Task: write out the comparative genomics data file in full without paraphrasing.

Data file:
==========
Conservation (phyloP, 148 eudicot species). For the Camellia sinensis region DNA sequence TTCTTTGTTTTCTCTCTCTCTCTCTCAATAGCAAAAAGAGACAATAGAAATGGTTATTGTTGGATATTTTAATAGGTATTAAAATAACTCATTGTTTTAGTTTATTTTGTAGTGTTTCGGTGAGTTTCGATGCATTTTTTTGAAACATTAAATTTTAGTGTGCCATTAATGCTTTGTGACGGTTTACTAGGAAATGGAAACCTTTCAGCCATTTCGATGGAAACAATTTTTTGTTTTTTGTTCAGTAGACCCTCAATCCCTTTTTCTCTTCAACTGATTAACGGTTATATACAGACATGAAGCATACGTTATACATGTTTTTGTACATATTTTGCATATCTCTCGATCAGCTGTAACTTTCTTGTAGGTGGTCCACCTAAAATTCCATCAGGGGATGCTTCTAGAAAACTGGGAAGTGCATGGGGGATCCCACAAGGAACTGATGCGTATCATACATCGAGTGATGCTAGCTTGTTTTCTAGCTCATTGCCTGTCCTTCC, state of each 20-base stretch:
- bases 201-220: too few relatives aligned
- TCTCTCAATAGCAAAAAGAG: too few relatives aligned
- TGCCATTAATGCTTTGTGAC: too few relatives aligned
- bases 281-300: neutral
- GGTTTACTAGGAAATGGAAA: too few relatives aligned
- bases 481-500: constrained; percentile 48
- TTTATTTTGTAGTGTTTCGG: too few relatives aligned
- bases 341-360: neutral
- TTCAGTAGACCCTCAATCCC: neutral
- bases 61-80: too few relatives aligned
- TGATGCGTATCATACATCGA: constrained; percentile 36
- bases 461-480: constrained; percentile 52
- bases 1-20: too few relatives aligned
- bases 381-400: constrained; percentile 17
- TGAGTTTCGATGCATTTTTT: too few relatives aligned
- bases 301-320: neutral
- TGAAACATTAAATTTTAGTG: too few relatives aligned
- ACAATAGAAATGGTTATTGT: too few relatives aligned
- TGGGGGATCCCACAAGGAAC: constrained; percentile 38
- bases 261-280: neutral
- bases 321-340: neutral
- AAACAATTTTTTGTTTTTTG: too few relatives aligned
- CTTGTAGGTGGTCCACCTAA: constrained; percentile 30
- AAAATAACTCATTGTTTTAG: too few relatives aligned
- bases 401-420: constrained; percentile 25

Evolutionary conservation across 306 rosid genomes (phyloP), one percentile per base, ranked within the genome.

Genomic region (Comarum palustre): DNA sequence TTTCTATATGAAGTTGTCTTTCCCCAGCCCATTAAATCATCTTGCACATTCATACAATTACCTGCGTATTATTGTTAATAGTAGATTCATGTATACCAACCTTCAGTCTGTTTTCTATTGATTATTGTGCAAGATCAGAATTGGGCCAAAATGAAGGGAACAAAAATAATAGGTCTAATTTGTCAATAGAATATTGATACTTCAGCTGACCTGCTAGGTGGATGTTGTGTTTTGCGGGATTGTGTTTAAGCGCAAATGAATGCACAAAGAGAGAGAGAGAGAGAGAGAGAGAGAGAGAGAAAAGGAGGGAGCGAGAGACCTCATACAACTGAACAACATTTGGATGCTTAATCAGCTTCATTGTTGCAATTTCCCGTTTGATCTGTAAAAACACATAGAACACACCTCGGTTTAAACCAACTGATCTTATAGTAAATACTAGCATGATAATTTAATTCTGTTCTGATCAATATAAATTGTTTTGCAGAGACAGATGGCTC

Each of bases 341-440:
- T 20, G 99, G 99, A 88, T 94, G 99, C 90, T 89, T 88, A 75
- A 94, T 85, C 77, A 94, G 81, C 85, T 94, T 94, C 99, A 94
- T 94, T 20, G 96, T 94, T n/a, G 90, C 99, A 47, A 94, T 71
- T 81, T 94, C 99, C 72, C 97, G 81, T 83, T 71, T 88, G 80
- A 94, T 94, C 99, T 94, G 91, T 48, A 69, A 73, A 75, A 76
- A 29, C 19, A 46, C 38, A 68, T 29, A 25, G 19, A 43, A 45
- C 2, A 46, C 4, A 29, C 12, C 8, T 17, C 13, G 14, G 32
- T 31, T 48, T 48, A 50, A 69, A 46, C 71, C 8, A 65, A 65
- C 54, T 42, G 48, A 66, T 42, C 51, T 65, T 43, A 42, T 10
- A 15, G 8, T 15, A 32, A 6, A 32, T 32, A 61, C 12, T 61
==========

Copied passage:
Conservation (phyloP, 148 eudicot species). For the Camellia sinensis region DNA sequence TTCTTTGTTTTCTCTCTCTCTCTCTCAATAGCAAAAAGAGACAATAGAAATGGTTATTGTTGGATATTTTAATAGGTATTAAAATAACTCATTGTTTTAGTTTATTTTGTAGTGTTTCGGTGAGTTTCGATGCATTTTTTTGAAACATTAAATTTTAGTGTGCCATTAATGCTTTGTGACGGTTTACTAGGAAATGGAAACCTTTCAGCCATTTCGATGGAAACAATTTTTTGTTTTTTGTTCAGTAGACCCTCAATCCCTTTTTCTCTTCAACTGATTAACGGTTATATACAGACATGAAGCATACGTTATACATGTTTTTGTACATATTTTGCATATCTCTCGATCAGCTGTAACTTTCTTGTAGGTGGTCCACCTAAAATTCCATCAGGGGATGCTTCTAGAAAACTGGGAAGTGCATGGGGGATCCCACAAGGAACTGATGCGTATCATACATCGAGTGATGCTAGCTTGTTTTCTAGCTCATTGCCTGTCCTTCC, state of each 20-base stretch:
- bases 201-220: too few relatives aligned
- TCTCTCAATAGCAAAAAGAG: too few relatives aligned
- TGCCATTAATGCTTTGTGAC: too few relatives aligned
- bases 281-300: neutral
- GGTTTACTAGGAAATGGAAA: too few relatives aligned
- bases 481-500: constrained; percentile 48
- TTTATTTTGTAGTGTTTCGG: too few relatives aligned
- bases 341-360: neutral
- TTCAGTAGACCCTCAATCCC: neutral
- bases 61-80: too few relatives aligned
- TGATGCGTATCATACATCGA: constrained; percentile 36
- bases 461-480: constrained; percentile 52
- bases 1-20: too few relatives aligned
- bases 381-400: constrained; percentile 17
- TGAGTTTCGATGCATTTTTT: too few relatives aligned
- bases 301-320: neutral
- TGAAACATTAAATTTTAGTG: too few relatives aligned
- ACAATAGAAATGGTTATTGT: too few relatives aligned
- TGGGGGATCCCACAAGGAAC: constrained; percentile 38
- bases 261-280: neutral
- bases 321-340: neutral
- AAACAATTTTTTGTTTTTTG: too few relatives aligned
- CTTGTAGGTGGTCCACCTAA: constrained; percentile 30
- AAAATAACTCATTGTTTTAG: too few relatives aligned
- bases 401-420: constrained; percentile 25

Evolutionary conservation across 306 rosid genomes (phyloP), one percentile per base, ranked within the genome.

Genomic region (Comarum palustre): DNA sequence TTTCTATATGAAGTTGTCTTTCCCCAGCCCATTAAATCATCTTGCACATTCATACAATTACCTGCGTATTATTGTTAATAGTAGATTCATGTATACCAACCTTCAGTCTGTTTTCTATTGATTATTGTGCAAGATCAGAATTGGGCCAAAATGAAGGGAACAAAAATAATAGGTCTAATTTGTCAATAGAATATTGATACTTCAGCTGACCTGCTAGGTGGATGTTGTGTTTTGCGGGATTGTGTTTAAGCGCAAATGAATGCACAAAGAGAGAGAGAGAGAGAGAGAGAGAGAGAGAGAAAAGGAGGGAGCGAGAGACCTCATACAACTGAACAACATTTGGATGCTTAATCAGCTTCATTGTTGCAATTTCCCGTTTGATCTGTAAAAACACATAGAACACACCTCGGTTTAAACCAACTGATCTTATAGTAAATACTAGCATGATAATTTAATTCTGTTCTGATCAATATAAATTGTTTTGCAGAGACAGATGGCTC

Each of bases 341-440:
- T 20, G 99, G 99, A 88, T 94, G 99, C 90, T 89, T 88, A 75
- A 94, T 85, C 77, A 94, G 81, C 85, T 94, T 94, C 99, A 94
- T 94, T 20, G 96, T 94, T n/a, G 90, C 99, A 47, A 94, T 71
- T 81, T 94, C 99, C 72, C 97, G 81, T 83, T 71, T 88, G 80
- A 94, T 94, C 99, T 94, G 91, T 48, A 69, A 73, A 75, A 76
- A 29, C 19, A 46, C 38, A 68, T 29, A 25, G 19, A 43, A 45
- C 2, A 46, C 4, A 29, C 12, C 8, T 17, C 13, G 14, G 32
- T 31, T 48, T 48, A 50, A 69, A 46, C 71, C 8, A 65, A 65
- C 54, T 42, G 48, A 66, T 42, C 51, T 65, T 43, A 42, T 10
- A 15, G 8, T 15, A 32, A 6, A 32, T 32, A 61, C 12, T 61